Salt Creek Trail, Mile 0
I forget now who described meeting Eleanor Mondale, but he was a fellow in my high school English (?) class (senior year? That would put it in '78 or '79), and he was a casual, only-in-class acquaintance. I got the impression from what he said that their meeting didn't quite rise to the level of a "date," perhaps because of a persistent Secret Service presence. I don't remember the exact circumstances of the meeting, though if I had to guess I would say that his parents were locally important donors to the Democratic Party -- even in Alamo Heights, there must have been a few such.
Anyway, that's my Eleanor Mondale story, tenuous as it is. Hadn't heard anything about her in years, but it's never good news when you hear about someone dying at only 51 -- someone, in theory, you could have gone to school with.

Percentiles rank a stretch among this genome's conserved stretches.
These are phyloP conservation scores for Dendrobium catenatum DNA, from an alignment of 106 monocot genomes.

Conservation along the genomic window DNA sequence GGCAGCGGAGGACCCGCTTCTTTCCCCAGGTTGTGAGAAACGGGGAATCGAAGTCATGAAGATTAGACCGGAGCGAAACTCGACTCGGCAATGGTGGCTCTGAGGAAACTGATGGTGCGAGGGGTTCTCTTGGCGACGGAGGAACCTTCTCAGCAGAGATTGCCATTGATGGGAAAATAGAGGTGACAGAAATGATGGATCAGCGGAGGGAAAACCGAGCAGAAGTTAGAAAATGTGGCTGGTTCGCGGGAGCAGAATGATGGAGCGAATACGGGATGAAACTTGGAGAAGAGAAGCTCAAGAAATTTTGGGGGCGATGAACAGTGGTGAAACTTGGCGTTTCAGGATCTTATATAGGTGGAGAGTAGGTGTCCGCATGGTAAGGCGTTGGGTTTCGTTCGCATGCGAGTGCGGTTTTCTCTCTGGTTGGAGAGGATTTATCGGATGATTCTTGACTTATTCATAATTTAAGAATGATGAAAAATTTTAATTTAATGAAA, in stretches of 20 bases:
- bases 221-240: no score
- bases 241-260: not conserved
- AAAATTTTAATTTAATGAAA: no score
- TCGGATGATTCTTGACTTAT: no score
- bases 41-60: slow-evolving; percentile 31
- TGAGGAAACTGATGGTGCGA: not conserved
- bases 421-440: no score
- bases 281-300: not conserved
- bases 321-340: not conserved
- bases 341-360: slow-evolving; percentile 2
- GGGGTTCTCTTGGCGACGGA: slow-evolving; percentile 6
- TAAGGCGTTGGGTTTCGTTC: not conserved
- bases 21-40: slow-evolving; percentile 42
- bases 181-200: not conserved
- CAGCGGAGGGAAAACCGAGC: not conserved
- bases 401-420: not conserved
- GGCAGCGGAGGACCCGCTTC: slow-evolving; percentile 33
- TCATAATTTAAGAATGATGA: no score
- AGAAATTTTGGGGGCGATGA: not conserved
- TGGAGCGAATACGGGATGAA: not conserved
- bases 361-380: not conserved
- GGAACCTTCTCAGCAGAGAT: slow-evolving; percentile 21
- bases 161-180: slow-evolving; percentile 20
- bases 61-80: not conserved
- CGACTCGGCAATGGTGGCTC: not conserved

It was finally warm again on Saturday, so I made my way to the Ned Brown Forest Preserve (Busse Woods) for some walking. But on pleasant Saturdays at Busse Woods, a walker like me shares the trail with a lot of people who have taken to their bicycles. I can't begrudge them space on the trail, but bicyclists whizzing by every other minute or so makes for a less relaxing stroll. So I walked down the Salt Creek Trail, which connects with the main trail at the Salt Creek Trail's Mile 0, but which doesn't attract nearly as many bike riders.
The scenery's pretty much the same as on the more crowded trail. This time of the year, that means a still-summer green tinged with goldenrod. The much-maligned goldenrod, taking the rap for ragweed pollen.
In some spots, a lot of goldenrod.
Also, a few manmade items. Such as one of the more obscure plaques anywhere in the Chicago area.
Actually, the rock and its plaque aren't on the Salt Creek Trail, but on the main Busse Woods trail, very near the Mile 0 sign. The plaque bears the shield of the American Society of Civil Engineers, and says:
Illinois Section Outstanding Civil Engineering Achievement - 1986
Upper Salt Creek Watershed Floodwater Management Plan
I'm sure it was the crowning achievement of someone's career.